The condemnation of Aristotelianism or pagan philosophy in the 13th century gave rise to the nominalist view, which challenged the Platonic belief in universals, ideas, and a world of degrees of participation. The whole was no longer dominant over its parts; the ground of reality shifted to the individual, the particular. The order we've seen was not caused by pre-existing patterns, it was a reality that was constantly being actualized, becoming. It was discovered and followed, not created. It was contingent, not stable. The God of Genesis is not the God of reason, but the God of action. It is not the goal or the idea that is valid and certain, but the appearances. God is free. He creates without a rational plan. His mind is unknown. This nominalist view, though similar to the Stoic and Epicurean philosophies, was nevertheless Christian. It still placed God and his will at the source and center of the cosmos.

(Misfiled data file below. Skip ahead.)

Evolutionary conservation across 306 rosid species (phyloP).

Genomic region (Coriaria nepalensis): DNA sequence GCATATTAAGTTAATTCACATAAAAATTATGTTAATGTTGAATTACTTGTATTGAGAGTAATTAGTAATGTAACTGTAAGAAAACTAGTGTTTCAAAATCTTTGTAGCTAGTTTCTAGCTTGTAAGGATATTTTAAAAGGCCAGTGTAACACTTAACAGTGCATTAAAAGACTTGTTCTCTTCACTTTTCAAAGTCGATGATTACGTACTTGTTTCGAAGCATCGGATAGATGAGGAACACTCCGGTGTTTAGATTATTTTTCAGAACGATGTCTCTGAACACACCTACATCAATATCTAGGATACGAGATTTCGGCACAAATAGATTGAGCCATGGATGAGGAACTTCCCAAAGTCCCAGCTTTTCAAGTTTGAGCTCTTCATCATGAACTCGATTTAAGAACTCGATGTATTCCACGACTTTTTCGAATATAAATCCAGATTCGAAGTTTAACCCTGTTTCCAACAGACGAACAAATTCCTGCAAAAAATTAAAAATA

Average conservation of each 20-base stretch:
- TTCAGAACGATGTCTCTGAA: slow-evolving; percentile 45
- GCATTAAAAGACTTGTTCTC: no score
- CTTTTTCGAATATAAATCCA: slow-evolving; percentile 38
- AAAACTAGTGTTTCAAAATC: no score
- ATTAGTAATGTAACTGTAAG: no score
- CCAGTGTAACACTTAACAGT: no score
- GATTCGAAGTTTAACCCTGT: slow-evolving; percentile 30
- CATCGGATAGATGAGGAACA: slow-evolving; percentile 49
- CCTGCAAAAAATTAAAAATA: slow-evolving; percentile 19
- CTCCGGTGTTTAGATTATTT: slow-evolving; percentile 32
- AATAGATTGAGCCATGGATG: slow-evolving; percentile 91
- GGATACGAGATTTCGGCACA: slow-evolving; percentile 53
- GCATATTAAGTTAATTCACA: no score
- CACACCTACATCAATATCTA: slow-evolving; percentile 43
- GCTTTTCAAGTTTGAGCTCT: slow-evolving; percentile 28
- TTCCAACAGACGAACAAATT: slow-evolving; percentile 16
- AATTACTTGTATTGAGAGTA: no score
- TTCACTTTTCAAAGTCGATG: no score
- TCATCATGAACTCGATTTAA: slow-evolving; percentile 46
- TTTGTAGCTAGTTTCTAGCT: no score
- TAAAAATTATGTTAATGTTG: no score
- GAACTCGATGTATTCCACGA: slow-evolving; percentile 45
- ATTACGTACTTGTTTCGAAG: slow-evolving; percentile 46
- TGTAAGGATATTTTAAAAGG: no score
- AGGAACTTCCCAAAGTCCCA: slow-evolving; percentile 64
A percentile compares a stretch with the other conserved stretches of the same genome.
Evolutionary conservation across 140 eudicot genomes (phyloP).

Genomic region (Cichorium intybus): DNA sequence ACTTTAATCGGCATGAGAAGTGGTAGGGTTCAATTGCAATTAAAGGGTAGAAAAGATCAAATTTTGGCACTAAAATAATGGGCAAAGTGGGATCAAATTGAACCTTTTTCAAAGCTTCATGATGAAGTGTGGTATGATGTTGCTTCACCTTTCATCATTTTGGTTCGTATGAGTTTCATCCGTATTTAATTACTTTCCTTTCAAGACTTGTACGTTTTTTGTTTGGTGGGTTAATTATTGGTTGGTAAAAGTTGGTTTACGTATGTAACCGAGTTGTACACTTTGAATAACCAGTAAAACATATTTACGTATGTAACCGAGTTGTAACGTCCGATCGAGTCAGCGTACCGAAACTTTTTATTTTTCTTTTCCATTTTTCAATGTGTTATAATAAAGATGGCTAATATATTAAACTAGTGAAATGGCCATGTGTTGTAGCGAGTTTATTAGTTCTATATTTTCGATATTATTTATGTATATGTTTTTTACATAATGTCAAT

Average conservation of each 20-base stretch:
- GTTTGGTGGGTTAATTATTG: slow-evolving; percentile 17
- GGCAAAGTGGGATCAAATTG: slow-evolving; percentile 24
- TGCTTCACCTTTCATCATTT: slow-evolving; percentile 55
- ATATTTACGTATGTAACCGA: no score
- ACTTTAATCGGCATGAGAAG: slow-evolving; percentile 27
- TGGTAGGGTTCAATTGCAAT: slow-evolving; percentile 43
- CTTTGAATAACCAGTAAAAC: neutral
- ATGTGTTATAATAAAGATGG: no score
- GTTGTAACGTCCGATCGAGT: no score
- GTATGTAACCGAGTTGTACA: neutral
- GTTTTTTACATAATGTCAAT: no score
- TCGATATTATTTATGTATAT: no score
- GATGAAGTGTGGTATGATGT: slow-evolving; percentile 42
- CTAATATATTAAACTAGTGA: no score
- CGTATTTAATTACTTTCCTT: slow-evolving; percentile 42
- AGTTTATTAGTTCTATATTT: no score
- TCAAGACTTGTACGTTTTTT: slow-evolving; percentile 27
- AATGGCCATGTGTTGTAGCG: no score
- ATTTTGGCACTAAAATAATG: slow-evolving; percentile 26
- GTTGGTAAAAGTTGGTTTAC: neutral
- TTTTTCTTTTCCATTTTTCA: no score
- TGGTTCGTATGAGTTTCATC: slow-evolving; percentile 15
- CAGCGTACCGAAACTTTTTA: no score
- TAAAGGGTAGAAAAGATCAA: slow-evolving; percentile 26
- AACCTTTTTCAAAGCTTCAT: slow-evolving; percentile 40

William of Ockham, the most prominent of the nominalists, emphasized the absolute freedom of God the Creator. The individual things in the order He created did not remain in a harmonious, predictable whole, connected to each other in an ascending way, but were directly connected to God, and thus separated and then reunited by God. In such an order, miracles and sudden changes were expected. Reality was fragmented, with a sovereign surrounded by interchangeable fragments that had no direct connection to each other. The imposed order of nominalism perceived reality as having a powerful, non-natural foundation and no direct, casual relationship between individual things. Or, as Bain explains, the imposed order of nominalism was "contingent, individualistic, and voluntary rather than necessary, interconnected, and rational in character.”